Now nearing our destination as we wound up the mountain, I was feeling the most enlivened of the entire group. I was transfixed by the pink reflection of the setting sun illuminating the valley with cirrostratus clouds overhead, casting contrasts of pink and indigo upon the plateaus. I had never seen a more expansive sky than this one. The expansiveness allowed me to breathe in the atmosphere, appreciating the journey. I almost choked on my water when I suddenly spotted a formation of white sandstones perfectly shaped like a guitar, right there on the hill! It was a large formation, obviously natural. I shouted at the other passengers my revelation, but we’d already passed the hill and they’d been oblivious.

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Though this caused me to double-take on dreams versus reality, I knew I was not mistaken. Guitars were engraved in these hills, playing music to the sky and the valley. I felt instantly at home. The trees were smiling at me.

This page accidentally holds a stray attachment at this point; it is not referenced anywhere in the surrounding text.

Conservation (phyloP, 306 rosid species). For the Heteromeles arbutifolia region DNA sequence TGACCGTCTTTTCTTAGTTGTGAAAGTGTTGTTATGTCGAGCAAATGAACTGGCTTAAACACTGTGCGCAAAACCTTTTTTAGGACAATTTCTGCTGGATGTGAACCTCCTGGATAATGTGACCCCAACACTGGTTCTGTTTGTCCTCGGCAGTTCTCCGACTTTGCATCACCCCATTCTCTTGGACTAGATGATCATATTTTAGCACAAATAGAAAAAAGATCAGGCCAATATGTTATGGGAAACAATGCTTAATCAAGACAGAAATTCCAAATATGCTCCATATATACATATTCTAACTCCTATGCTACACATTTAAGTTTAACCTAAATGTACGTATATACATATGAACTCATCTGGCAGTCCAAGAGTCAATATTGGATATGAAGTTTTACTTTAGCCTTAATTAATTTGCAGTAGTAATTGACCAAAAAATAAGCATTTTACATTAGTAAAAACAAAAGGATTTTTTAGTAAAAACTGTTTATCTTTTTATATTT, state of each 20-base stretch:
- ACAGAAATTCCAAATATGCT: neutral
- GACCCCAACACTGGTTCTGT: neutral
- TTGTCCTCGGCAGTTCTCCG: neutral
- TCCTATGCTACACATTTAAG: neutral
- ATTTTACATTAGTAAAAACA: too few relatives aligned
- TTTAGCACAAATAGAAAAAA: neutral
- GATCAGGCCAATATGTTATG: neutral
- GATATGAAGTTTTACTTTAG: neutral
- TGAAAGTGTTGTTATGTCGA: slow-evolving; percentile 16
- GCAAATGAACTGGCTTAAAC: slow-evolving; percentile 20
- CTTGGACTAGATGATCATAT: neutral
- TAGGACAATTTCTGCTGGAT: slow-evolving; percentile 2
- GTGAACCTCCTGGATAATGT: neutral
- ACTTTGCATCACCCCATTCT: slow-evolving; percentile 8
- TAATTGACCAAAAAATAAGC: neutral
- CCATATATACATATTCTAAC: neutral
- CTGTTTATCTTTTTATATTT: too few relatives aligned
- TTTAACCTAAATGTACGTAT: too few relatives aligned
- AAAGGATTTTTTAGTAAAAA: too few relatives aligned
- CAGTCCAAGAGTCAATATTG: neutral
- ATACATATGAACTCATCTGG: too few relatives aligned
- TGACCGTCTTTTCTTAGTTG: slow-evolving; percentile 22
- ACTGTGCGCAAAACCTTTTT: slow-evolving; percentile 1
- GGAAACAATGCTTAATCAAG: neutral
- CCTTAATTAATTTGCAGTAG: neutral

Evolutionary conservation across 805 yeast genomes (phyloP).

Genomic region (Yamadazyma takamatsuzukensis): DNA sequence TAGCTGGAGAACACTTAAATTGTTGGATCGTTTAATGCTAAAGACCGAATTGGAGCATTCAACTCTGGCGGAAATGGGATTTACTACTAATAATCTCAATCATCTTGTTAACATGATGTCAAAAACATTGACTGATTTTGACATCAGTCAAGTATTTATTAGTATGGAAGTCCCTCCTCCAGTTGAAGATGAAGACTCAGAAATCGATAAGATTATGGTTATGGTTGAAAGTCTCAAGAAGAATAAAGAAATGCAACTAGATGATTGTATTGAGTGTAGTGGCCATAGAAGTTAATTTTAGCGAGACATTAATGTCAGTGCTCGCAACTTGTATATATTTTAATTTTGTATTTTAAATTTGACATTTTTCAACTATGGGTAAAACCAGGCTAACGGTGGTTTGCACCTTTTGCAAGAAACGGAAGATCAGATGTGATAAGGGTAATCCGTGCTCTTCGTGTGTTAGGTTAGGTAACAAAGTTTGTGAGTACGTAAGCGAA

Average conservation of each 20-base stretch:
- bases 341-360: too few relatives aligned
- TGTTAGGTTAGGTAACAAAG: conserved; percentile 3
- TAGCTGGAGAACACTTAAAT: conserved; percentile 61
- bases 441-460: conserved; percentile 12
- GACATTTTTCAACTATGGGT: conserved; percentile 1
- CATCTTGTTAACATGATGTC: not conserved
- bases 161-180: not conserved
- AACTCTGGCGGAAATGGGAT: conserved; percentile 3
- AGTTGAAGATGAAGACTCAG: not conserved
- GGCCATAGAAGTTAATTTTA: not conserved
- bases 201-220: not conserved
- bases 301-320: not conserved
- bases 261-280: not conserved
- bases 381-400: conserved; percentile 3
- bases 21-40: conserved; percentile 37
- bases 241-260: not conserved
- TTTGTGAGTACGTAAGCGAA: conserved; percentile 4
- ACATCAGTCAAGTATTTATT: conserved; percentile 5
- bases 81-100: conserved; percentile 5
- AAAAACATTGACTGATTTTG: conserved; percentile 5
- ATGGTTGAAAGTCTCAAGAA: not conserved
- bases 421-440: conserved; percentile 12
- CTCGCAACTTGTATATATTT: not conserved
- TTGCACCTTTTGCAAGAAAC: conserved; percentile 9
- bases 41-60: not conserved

We were there for the Wood and the Earth, but I was astounded to recognize that the wood and the earth were there for us, before anything. The entire time, we wore the scent of the trees upon our skin in the form of hydrosols derived from piñon pine’s essential oil. This way, we absorbed that aroma both internally and externally while emitting Piñon’s scent from our own pores so that we could better connect with all of nature. Especially the trees. After collecting pines from the forest, walking barefoot, and sniffing flowers, we stuffed the pines into a large barrel that would sit, generating heat, for days.